Brandilyn Collins is the author of Violet Dawn and a whack of other suspense type books. This novel is the first of a new series based in the mostly fictional town of Kanner Lake in the Idaho panhandle.
In rummaging around the internet following the various links other bloggers have posted regarding Brandilyn and her career, I discovered that she was in marketing before she began writing. I think it shows. At her blog Forensics and Faith she details her long road to publication.
She admits here that she was a reluctant blogger, but started at the advice of her publisher’s marketing team. To launch the Kanner Lake series, she created a new blog written by…other writers, who auditioned for the privilege.
I asked her, “How did you come up with the idea of the Scenes and Beans blog–and has the outcome met your hopes?”
I read a lot of marketing books, and the bottom line of all the new ones is the idea of marketing through grassroots. Call it tiger marketing, guerilla marketing, pyromarketing, what have you–it’s all the same. Getting people to talk about your product is the key. I wanted to give readers a reason to talk about my Kanner Lake series–more reason than the books themselves. I wanted to get readers involved in my fictional town and in the lives of my characters. I wanted to offer them something that would be entertaining, plus would benefit them in other ways. The writers for Scenes and Beans gain recognition for their own writing, plus they earn an autographed copy of Violet Dawn. Currently the original SBGs (Scenes and Beans bloggers) are writing the posts through December. But auditions have already opened up for any reader of Violet Dawn to submit a post. These reader posts will begin running in January. Details for auditioning–and what you receive in return–are on this page of the Kanner Lake web site.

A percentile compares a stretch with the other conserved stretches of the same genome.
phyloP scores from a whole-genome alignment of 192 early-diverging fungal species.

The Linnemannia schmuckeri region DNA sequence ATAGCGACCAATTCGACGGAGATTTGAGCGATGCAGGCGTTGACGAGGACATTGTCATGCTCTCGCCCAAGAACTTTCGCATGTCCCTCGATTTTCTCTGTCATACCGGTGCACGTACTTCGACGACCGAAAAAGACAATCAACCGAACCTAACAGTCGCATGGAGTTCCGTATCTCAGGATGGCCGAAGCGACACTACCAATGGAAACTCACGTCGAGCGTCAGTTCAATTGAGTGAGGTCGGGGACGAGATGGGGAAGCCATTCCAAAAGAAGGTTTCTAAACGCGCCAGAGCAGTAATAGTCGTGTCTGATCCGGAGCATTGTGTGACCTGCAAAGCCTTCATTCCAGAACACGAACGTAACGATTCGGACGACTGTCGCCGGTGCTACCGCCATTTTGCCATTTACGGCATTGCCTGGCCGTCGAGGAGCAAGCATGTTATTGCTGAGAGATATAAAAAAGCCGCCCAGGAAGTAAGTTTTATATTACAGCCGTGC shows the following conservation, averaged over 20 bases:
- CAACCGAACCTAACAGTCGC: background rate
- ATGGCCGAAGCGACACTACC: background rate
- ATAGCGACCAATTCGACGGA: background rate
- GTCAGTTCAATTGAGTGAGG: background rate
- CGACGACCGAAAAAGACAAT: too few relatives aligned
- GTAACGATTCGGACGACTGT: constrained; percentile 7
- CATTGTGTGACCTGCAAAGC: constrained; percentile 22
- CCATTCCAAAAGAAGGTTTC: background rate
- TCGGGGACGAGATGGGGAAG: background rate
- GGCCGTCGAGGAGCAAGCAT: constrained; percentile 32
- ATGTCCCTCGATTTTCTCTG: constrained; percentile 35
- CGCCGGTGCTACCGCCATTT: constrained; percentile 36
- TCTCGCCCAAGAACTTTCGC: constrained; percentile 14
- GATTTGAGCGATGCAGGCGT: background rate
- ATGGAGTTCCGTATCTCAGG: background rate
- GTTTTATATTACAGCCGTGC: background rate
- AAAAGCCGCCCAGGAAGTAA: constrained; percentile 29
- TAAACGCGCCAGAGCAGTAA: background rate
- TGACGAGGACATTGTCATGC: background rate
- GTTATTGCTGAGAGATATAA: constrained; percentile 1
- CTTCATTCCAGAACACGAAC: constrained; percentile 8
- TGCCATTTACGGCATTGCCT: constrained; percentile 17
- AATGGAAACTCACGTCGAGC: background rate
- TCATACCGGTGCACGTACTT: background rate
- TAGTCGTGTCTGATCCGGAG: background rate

Scenes and Beans blog is quite new, so the end results of this marketing idea are yet to be seen. I have seen positive results in the lives of the SBGs. Some of them have been written up in their local papers due to their winning their roles–very nice, long articles with photos. Some are seeing increased traffic to their own blogs, due to links from Scenes and Beans. Some have seen recognition from editors/agents at the recent ACFW writers conference due to the fact that they write for Scenes and Beans. Longterm for the blog, however, I want to build readership, and this is what I’m working on now, and will continue to work on.
I also asked her, “What are the best ways (in your opinion) for a writer to aid in marketing their books?”
Come up with a clever idea to get people talking about your book. Also, at a minimum, have a professional-looking Web site that features first chapters of your books, plus shows something about you as a writer. Build an email address list for a newsletter (remember–people MUST sign up for this, or you’ll be considered spam.) Reach out to booksellers. They’re the ones on the front lines who are selling your product.
Most of all–write a quality book! And understand that name recognition (which equals sales) takes time to build. You’re not likely to hit great sales right away. It’s a process that can take years and numerous books.
If you’re curious, as I was, how someone comes to think of writing a novel where someone finds a dead body in their hot tub, check out this interview. I could visualize it so clearly…LOL.